container.register { _, state in
  Service(id: 0, state: state)
container.register { _, id, state in
  Service(id: id, state: state)
container.register { _, id in
  Service(id: id, state: "")

Each of the three registrations above is distinct.


Guise supports two lifetimes: transient and singleton. Transient is the default.

In a transient registration, a new instance of the dependency is created and returned each time. In other words, the resolution factory that is passed as the last argument to register is called, the arguments are passed, and its result is returned to the caller.

In a singleton registration, the factory is invoked the first time, but every subsequent request for that registration returns the same instance.

container.register(lifetime: .singleton, instance: Service())

It's rare to register singletons with arguments, but if this is necessary, all resolutions of that singleton must pass the same arguments so that the registration can be located. (Here, "same" means the same types, not the same values.)

Transitive dependencies

One of the primary functions of dependency injection is to locate and resolve complex hierarchies of dependencies. Guise can do this as well. The first argument of every resolution block is an instance of Resolver, which allows registrations to be located and resolved.

class Database {}
class Service {
  let database: Database
  init(database: Database) {
    self.database = database

container.register(lifetime: .singleton, instance: Database())
container.register(lifetime: .singleton) { r in
  Service(database: try r.resolve())

Whenever we resolve Service, the Database parameter in its constructor will be located and resolved.

This pattern is so common that Guise has a higher-order function, auto, that can handle up to 9 dependencies:

container.register(lifetime: .singleton, factory: auto(Service.init))

In order to use auto, the sub-dependencies must not have any tags or factory arguments.


Resolution looks up and instantiates a dependency given its type, tags, and arguments, and taking into account its lifetime.

Resolution is simpler than registration, so a few examples will suffice:

class Service {}
container.register(instance: Service())

// Two alternate ways to resolve the above registration
let service: Service = try container.resolve()
let service = try container.resolve(Service.self)

container.register(tags: 2, instance: Service())
let service: Service = try container.resolve(tags: 2)

class Something {
  let id: Int

  init(id: Int) { self.id = id }

container.register { _, id in
  Something(id: id)
let something = try container.resolve(Something.self, args: 7)
Optional Resolution

Guise can resolve optionals as the wrapped type:

class Service {}
container.register(instance: Service())
let service: Service? = try container.resolve()

What happens behind the scenes is that Guise first looks for the exact registration, i.e., a registration of the type Service?. If it doesn't find that, then it attempts to resolve Service.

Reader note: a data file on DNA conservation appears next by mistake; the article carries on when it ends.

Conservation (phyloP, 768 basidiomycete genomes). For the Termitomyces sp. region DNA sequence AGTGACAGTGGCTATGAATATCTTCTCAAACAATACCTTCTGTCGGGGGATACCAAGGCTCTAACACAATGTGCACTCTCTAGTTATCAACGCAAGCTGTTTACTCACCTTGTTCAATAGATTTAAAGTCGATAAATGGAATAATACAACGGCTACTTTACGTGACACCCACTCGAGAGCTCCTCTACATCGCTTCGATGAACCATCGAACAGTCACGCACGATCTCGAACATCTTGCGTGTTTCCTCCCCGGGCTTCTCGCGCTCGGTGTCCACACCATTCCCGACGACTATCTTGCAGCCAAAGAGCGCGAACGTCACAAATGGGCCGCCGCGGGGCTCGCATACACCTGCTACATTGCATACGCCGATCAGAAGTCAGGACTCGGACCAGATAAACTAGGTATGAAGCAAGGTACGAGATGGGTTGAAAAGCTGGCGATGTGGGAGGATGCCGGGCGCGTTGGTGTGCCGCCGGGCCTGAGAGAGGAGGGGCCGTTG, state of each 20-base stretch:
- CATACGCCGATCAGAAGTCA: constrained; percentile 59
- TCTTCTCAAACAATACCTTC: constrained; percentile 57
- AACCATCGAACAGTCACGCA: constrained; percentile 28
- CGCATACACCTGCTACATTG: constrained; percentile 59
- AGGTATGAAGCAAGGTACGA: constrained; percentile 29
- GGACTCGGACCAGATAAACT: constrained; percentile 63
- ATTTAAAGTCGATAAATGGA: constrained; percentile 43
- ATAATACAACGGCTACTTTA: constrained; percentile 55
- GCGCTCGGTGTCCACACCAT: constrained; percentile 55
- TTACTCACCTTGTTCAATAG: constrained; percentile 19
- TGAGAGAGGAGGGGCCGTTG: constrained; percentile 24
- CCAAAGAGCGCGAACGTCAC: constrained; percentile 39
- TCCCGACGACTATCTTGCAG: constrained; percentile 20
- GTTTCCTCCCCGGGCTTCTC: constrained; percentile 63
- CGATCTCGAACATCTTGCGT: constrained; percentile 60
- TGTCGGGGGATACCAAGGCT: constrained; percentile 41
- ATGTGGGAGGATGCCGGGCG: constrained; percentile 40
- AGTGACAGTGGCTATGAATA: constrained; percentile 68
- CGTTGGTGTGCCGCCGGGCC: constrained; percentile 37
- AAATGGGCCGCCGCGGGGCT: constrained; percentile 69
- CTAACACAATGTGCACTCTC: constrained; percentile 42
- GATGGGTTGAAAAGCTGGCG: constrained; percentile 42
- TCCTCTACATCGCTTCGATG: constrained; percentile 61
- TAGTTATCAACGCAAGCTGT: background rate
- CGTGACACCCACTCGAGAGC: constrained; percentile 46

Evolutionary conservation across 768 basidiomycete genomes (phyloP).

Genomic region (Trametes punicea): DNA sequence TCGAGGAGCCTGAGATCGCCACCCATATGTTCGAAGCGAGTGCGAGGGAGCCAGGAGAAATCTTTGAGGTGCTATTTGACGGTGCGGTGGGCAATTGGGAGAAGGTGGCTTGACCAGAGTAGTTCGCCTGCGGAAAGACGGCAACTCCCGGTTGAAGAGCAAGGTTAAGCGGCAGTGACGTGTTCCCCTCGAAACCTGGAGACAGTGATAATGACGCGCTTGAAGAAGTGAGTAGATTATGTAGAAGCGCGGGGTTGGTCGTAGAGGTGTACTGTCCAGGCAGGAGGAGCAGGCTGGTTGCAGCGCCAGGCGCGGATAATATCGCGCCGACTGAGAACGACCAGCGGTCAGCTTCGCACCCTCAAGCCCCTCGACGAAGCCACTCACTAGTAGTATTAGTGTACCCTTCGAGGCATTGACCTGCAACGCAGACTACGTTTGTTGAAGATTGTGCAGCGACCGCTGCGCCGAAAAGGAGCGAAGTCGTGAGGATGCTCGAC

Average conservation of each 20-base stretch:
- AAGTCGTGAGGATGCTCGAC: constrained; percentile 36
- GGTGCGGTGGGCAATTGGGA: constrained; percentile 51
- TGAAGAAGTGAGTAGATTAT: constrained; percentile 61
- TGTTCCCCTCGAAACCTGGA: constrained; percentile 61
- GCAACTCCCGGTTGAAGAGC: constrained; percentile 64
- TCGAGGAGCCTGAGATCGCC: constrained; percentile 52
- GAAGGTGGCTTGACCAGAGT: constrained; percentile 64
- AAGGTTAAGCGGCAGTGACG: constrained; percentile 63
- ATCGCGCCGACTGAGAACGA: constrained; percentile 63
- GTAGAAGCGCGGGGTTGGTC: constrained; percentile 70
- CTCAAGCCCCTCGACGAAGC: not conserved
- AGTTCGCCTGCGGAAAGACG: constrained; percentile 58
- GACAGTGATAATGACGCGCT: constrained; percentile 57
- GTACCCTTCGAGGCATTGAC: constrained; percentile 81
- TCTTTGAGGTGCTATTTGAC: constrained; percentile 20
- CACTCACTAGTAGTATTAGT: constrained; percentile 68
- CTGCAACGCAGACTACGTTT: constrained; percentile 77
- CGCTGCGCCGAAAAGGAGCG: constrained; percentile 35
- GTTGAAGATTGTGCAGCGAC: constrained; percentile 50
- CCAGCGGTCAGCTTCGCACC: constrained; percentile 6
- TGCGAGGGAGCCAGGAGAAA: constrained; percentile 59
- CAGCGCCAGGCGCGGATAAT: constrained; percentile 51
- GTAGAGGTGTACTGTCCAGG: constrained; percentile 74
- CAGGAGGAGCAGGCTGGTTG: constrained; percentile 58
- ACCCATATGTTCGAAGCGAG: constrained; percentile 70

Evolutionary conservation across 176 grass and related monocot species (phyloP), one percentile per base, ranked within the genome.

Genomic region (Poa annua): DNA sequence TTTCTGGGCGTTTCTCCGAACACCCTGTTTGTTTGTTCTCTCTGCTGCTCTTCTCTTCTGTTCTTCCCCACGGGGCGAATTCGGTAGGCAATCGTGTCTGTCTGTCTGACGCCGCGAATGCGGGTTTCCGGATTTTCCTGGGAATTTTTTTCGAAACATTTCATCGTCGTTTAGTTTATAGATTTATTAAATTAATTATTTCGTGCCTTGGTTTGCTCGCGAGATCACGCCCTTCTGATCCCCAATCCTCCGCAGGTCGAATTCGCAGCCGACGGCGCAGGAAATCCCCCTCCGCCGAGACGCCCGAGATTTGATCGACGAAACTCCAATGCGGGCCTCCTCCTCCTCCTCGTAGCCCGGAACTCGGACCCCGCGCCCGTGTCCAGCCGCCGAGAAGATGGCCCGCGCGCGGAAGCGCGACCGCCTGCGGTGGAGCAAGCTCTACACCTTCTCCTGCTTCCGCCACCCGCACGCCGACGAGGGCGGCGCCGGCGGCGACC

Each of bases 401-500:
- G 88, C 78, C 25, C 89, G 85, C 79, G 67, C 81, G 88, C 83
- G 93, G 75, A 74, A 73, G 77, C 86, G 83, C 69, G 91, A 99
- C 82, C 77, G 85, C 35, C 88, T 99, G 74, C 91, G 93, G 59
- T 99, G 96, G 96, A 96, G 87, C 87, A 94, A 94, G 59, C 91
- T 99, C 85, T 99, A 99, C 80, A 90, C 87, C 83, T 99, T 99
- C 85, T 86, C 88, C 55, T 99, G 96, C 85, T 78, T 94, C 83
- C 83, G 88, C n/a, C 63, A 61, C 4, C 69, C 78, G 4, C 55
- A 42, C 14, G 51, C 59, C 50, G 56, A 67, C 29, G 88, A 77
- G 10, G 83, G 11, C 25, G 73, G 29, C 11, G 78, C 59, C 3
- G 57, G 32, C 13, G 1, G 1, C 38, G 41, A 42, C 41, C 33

When resolving an optional, Guise returns nil instead of throwing an error if the registration cannot be found. To change this behavior, set OptionalResolutionConfig.throwResolutionErrorWhenNotFound to true.

Array Resolution

Imagine a plugin architecture in which we want to locate and resolve many instances of the same type.

protocol Plugin {}

container.register(Plugin.self, tags: UUID(), instance: Plugin1())
container.register(Plugin.self, tags: UUID(), instance: Plugin2())
container.register(Plugin.self, tags: UUID(), instance: Plugin3())

We can get all of these plugins very easily:

let plugins: [Plugin] = try container.resolve()

Just as with optional resolution, Guise first looks for an exact match for this registration. Not finding one, it notices that this is trying to resolve an array. It then locates all registrations of type Plugin and attempts to resolve them all. If any fail, all fail.

When resolving an array, tags are processed differently. Guise looks for all registrations containing all of the given tags.

container.register(Plugin.self, tags: "type1", UUID(), instance: Plugin1())
container.register(Plugin.self, tags: "type1", UUID(), instance: Plugin2())
container.register(Plugin.self, tags: "type2", UUID(), instance: Plugin3())
container.register(Plugin.self, tags: "type2", UUID(), instance: Plugin4())

Here we have four plugins registered. Each is disambiguated with an anonymous UUID and divided into two types: type 1 and type 2. To get all of the type 1 registrations…

let plugins: [Plugin] = try container.resolve(tags: "type1")

This gets Plugin1 and Plugin2 but not Plugin3 and Plugin4. Of course, we can still get all four of them with this incantation:

let plugins: [Plugin] = try container.resolve()

If no registrations are found, Guise returns an empty array by default instead of throwing an error. To override this behavior, set ArrayResolutionConfig.throwResolutionErrorWhenNotFound to true.

Lazy Resolution

Occasionally there's a need to depend on a service that isn't ready yet. Or we wish to prevent a cycle because two services depend on each other.

One way to solve this problem is to pass an instance of the Resolver itself:

class Service {
  weak var resolver: Resolver! 

  init(resolver: Resolver) {
    self.resolver = resolver

  func performService() throws {
    let database = try resolver.resolve(Database.self)

The problem with the pattern above is that it breaks one of the fundamental rules of dependency injection: make dependencies explicit. A user of Service must read the source code in order to know what other dependencies it has. This makes the class harder to use and harder to test.